Determinants of Banks’ Profitability Before and During The Financial Crisis: Evidence from UK
Ou, Haibo (2011) Determinants of Banks’ Profitability Before and During The Financial Crisis: Evidence from UK. [Dissertation (University of Nottingham only)] (Unpublished)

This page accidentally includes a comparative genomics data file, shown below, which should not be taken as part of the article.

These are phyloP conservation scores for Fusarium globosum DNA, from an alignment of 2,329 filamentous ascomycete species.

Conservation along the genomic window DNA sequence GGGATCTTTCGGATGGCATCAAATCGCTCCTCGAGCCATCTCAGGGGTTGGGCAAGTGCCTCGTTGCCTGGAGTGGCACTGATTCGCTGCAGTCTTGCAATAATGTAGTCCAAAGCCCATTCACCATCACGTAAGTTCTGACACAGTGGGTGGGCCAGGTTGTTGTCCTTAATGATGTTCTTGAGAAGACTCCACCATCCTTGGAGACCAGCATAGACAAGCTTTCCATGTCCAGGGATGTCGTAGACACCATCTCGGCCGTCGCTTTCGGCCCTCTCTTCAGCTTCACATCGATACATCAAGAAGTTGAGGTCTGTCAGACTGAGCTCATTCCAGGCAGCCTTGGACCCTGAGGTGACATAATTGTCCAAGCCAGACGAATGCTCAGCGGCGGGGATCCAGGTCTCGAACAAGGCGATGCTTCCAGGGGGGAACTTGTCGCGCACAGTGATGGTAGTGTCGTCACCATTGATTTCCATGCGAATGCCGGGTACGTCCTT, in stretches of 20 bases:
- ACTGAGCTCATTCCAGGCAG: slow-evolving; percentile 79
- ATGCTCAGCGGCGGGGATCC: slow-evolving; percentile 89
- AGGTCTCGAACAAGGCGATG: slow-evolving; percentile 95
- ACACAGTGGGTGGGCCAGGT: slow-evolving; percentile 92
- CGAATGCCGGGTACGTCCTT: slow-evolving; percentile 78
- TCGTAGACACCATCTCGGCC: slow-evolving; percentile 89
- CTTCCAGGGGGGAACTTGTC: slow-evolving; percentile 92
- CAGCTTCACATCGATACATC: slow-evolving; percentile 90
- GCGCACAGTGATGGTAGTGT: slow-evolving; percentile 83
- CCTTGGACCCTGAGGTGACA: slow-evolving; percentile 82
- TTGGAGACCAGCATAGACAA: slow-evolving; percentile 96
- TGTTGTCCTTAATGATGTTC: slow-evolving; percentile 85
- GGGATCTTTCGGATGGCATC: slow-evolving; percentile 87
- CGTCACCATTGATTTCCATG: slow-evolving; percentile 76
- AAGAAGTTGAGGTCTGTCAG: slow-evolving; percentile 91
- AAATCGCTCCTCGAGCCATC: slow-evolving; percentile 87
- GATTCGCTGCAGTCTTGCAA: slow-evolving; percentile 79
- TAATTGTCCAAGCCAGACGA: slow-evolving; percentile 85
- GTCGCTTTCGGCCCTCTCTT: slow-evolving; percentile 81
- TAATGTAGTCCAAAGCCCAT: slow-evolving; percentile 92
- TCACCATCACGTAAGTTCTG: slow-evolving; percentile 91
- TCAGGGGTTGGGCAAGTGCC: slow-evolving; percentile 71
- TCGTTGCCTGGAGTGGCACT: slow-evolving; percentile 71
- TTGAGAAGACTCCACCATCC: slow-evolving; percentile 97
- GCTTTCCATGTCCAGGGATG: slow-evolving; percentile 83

This dissertation seeks to investigate the bank-specific and macroeconomic factors that determine the profitability of a sample of 73 banks in the United Kingdom for the period of 2003-2010. To evaluate the impact of the recent financial crisis, the testing period splits into the pre-crisis period, 2003-2006, and the during-crisis period of 2007-2010. The results derived from the Fixed-Effect panel data method indicate banks with a higher cost efficiency and larger size generally have lower profitability. Both credit risk and capitalization are negatively related to the bank profitability while a healthy liquidity generates a positive effect to bank performance. With regard to macroeconomic variables, only economic growth exhibits a significant and positive relationship with bank profitability. According to the results, the late 2007 financial crisis exerts a negative and significant impact on the profitability of UK banks but a more ambiguous and inconsistent picture emerged in the determinants of cost efficiency, bank size and capital strength between pre- and during-crisis periods. Although the signs of liquidity, credit risk and economic growth are constant in all testing periods, none of them generates a significant effect to ROAA from 2003 to 2006. The importance of internal and macroeconomic factors extends this study to further implications on cost management and risk management practices in current situations.
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